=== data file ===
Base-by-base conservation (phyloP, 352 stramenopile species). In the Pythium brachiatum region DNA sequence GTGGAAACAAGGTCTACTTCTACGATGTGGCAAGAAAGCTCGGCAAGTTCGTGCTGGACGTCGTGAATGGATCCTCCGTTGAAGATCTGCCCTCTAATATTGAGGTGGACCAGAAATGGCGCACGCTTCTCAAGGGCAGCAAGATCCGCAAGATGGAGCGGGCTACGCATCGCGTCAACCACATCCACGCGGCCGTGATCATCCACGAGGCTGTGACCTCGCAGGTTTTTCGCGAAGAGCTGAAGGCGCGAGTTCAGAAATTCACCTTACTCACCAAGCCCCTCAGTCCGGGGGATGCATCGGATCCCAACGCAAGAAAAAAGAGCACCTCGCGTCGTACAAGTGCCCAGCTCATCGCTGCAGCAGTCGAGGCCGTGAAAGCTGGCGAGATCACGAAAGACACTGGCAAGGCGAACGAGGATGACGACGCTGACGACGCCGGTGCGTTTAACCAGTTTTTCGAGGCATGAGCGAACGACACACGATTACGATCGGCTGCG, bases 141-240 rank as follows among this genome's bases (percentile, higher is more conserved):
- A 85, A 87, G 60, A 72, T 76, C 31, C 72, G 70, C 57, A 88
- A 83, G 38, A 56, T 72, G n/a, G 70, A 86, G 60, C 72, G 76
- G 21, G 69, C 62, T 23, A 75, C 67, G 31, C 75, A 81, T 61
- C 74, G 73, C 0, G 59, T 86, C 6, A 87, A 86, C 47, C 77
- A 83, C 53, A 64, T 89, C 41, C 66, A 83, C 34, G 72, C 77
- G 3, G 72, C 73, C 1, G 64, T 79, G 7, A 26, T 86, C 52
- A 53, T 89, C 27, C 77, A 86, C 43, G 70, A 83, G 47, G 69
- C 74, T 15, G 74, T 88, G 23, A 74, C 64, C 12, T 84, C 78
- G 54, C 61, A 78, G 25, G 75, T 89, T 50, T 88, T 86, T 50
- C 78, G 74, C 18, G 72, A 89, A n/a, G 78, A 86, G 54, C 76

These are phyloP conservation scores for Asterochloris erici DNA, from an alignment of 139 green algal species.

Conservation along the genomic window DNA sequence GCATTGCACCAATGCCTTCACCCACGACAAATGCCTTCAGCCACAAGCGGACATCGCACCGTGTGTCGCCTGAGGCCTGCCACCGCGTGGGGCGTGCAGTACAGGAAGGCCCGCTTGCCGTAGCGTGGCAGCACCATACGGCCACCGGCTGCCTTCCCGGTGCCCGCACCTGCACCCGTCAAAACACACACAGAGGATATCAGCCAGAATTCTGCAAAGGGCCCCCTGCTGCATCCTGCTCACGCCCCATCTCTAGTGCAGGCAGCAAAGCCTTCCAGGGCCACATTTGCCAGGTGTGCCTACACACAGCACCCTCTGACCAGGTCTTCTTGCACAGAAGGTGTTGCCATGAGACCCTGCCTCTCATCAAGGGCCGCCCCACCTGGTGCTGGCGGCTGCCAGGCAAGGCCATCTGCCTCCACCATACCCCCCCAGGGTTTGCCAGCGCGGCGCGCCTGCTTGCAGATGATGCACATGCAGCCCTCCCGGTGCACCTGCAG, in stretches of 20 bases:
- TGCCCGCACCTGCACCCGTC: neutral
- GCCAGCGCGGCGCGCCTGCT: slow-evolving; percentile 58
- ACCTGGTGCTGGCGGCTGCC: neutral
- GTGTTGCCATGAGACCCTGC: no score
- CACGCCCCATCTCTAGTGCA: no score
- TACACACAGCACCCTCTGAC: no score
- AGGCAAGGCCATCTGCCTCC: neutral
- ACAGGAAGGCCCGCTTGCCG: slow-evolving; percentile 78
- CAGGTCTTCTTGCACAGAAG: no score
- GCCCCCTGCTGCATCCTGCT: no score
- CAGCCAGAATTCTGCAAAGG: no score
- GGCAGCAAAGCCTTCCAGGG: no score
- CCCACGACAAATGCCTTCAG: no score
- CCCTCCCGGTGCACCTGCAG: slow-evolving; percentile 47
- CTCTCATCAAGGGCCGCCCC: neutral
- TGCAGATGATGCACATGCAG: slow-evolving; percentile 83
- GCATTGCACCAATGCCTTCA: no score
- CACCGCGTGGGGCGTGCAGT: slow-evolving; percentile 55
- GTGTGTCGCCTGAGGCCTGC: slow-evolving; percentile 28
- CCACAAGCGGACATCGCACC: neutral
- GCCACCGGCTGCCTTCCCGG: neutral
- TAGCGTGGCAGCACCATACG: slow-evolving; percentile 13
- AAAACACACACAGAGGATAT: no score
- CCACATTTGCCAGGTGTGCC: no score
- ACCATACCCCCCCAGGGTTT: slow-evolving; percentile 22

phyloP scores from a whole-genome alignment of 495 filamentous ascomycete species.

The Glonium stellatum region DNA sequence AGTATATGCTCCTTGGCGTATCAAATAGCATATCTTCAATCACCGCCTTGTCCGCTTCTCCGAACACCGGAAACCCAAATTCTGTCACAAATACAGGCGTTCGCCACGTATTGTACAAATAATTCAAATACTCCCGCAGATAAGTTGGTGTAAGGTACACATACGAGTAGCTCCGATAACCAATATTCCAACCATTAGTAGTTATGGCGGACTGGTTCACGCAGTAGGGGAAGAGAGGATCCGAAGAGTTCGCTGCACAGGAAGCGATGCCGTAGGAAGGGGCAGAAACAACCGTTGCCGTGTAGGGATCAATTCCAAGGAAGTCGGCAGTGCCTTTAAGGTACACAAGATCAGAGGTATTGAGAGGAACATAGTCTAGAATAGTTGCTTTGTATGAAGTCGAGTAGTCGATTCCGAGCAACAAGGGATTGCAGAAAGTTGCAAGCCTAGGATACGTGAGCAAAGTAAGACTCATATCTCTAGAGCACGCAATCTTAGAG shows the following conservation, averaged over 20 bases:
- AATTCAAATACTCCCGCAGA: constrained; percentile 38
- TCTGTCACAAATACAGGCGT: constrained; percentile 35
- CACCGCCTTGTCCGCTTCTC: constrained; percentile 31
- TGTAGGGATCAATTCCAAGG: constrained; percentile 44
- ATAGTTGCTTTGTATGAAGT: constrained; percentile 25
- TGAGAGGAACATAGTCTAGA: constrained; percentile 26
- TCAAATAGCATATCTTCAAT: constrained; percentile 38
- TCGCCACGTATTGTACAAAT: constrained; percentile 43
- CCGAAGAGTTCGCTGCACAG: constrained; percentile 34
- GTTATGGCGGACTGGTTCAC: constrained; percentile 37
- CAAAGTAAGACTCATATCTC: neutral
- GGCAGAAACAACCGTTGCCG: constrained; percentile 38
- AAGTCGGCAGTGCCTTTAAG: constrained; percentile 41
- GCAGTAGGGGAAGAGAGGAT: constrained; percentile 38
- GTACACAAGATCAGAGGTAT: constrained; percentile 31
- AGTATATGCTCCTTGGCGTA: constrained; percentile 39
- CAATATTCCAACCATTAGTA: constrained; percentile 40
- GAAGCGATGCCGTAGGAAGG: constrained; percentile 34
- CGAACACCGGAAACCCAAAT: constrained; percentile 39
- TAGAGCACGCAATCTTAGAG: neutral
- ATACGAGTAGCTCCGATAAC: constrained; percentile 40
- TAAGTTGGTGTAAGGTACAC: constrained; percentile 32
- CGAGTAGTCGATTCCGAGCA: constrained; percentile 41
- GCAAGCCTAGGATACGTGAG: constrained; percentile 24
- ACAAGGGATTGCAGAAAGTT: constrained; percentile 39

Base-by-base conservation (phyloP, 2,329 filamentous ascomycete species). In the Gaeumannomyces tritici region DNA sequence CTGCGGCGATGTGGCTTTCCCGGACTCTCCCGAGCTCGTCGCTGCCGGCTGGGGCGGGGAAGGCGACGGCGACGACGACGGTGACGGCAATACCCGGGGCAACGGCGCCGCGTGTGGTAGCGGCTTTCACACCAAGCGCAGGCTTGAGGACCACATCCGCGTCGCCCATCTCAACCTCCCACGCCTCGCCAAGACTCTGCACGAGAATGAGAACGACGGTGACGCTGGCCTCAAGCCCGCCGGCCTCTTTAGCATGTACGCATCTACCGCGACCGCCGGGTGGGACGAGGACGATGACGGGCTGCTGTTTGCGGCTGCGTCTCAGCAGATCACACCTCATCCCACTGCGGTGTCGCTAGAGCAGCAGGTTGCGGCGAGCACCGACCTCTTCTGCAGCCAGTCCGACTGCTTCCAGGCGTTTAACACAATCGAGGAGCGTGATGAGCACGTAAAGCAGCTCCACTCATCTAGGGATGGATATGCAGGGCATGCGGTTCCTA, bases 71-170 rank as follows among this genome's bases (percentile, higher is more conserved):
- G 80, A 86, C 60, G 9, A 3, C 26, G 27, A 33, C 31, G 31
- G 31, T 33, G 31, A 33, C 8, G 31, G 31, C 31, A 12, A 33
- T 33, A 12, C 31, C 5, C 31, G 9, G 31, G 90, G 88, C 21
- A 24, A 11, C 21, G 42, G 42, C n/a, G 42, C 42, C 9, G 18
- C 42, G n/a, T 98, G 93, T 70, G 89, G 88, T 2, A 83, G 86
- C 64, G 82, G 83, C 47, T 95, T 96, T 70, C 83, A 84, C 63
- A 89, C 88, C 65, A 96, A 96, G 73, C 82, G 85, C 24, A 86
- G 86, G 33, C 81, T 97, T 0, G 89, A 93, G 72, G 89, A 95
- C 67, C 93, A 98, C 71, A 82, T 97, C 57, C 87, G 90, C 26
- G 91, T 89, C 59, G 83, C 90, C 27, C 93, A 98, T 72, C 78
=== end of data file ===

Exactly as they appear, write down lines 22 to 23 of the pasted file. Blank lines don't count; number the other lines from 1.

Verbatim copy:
- CAGGTCTTCTTGCACAGAAG: no score
- GCCCCCTGCTGCATCCTGCT: no score